My work at BACP involves supporting two research consortia - the Student Counselling Outcomes Research and Evaluation (SCORE) consortium, and the Training and Research Counselling Clinics consortium (TRaCCs).
While my input into both groups is quite different, both involve working with colleagues across many different institutions, bringing together practitioners and researchers. Each contribute important research in understanding mental wellbeing and distress.
My prior work experience involved working at a university in roles involving pastoral support, so I was extremely happy to be given the opportunity to work with SCORE. The SCORE consortium conduct research in university and college counselling. Its members include both practitioners and researchers from several UK Higher Education Institutions (HEIs).
University and college counselling services offer specialised services for students, being in touch with the student lifecycle from enrolment to graduation. SCORE aims to produce research evidence that counselling services are worth the investment by their parent institutions.
My work with SCORE currently involves using data to understand how the problems for which students approach counselling services affect various academic outcomes, such as thoughts of leaving university, or their ability to study. Using the Counselling Impact on Academic Outcomes (CIAO), we also ask students to evaluate the impact the counselling they have received has had on the same academic outcomes.
With this data we can evidence that not only does counselling reduce psychological distress, but we can also show reductions in the impact of problems on academic outcomes. This research is valuable for services wishing to demonstrate the contribution they make to institutional assessments of teaching excellence, and to help improve access to, and progression through, higher education.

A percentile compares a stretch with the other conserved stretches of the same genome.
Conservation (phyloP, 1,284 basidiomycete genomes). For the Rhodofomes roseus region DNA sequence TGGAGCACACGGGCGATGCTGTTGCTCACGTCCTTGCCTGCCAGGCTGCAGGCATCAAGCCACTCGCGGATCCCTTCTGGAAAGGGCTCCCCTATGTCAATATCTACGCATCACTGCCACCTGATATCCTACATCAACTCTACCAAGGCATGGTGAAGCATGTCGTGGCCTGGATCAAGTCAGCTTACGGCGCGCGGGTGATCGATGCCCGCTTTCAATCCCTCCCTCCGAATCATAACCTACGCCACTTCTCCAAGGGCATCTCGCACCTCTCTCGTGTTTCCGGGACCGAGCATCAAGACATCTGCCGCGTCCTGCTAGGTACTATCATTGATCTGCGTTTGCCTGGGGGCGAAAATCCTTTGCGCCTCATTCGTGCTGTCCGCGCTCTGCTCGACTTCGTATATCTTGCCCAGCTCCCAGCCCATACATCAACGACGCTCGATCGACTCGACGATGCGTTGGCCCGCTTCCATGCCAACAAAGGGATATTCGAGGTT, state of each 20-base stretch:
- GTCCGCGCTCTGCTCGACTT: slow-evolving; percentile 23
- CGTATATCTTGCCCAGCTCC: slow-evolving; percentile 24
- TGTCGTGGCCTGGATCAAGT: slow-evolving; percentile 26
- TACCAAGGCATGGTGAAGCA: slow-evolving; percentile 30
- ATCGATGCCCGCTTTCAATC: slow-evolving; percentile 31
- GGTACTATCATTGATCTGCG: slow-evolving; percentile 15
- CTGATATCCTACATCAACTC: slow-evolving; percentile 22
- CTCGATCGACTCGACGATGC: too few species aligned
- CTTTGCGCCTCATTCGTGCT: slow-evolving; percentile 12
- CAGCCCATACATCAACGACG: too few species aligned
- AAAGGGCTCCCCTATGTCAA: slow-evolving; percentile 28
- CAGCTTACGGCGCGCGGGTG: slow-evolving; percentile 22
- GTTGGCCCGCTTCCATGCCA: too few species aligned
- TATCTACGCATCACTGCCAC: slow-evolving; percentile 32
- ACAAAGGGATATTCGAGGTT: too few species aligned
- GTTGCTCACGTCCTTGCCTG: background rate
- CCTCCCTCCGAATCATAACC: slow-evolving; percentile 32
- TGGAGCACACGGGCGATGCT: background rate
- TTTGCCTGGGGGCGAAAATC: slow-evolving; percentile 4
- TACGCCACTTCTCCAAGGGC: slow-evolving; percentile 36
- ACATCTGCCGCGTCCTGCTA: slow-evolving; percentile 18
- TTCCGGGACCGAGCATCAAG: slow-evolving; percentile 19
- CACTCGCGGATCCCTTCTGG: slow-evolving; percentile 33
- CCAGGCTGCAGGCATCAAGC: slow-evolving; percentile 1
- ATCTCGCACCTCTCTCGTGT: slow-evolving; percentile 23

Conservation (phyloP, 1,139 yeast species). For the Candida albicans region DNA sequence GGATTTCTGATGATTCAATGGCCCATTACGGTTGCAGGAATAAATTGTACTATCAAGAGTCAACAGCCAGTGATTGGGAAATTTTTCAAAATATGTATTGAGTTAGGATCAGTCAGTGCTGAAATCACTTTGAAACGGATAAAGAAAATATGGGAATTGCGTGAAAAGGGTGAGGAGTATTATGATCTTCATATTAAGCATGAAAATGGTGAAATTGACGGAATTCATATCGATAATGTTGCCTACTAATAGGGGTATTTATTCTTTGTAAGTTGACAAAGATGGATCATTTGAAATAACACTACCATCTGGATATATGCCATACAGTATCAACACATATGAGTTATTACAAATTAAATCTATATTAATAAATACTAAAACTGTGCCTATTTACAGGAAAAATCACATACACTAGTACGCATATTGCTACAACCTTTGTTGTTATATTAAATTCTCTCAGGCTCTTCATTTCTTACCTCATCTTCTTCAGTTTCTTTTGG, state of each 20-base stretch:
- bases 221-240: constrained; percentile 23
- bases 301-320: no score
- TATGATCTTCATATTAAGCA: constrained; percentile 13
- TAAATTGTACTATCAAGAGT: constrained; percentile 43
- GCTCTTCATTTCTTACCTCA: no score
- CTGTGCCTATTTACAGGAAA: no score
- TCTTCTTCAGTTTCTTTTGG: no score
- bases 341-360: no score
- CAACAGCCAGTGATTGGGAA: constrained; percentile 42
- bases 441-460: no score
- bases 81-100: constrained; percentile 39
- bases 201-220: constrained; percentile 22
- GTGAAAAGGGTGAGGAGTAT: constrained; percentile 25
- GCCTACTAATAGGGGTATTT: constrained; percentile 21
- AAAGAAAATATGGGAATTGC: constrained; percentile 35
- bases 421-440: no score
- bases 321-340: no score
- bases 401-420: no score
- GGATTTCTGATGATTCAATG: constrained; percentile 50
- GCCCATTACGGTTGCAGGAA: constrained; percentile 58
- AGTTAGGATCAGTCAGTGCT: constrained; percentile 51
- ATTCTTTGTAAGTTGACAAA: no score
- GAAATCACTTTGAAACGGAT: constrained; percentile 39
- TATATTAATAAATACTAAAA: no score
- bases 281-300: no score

Another project being undertaken by the SCORE group is around developing a ‘minimum dataset’ for university counselling services to collect. This is to ensure consistency and to increase opportunities for pooling large datasets from across several different services. You can read more about the consortium's work on the SCORE website.
My role with TRaCCs is a little more behind the scenes, but no less important. My time is spent more administratively, facilitating meetings for several training and research clinics across the UK, with advisory input from practitioners and researchers across the British Isles. The research of these clinics helps develop knowledge of counselling in specialist areas such as domestic violence, clients experience of online counselling, and the experiences of clients with learning disabilities.
I have a particular interest in the training experiences of therapists, and so for me the TRaCCs consortium is also important because it enables trainees to get involved in more research, collaborating with experienced researchers and practitioners beyond the boundaries of their campuses and locales. I’m interested in finding out more about what trainees think of being involved in research, both in collecting routine clinical data and exploring their own research ideas.
Mental Health Research Matters
We believe that counselling changes lives and that's why we’re supporting the national #MentalHealthResearchMatters campaign. Check out our blogs, articles and other resources.
Research is important for clients, for practitioners and politically to continue to demonstrate that counselling changes lives.
Blogs and vlogs 2022
News and views from members, staff and clients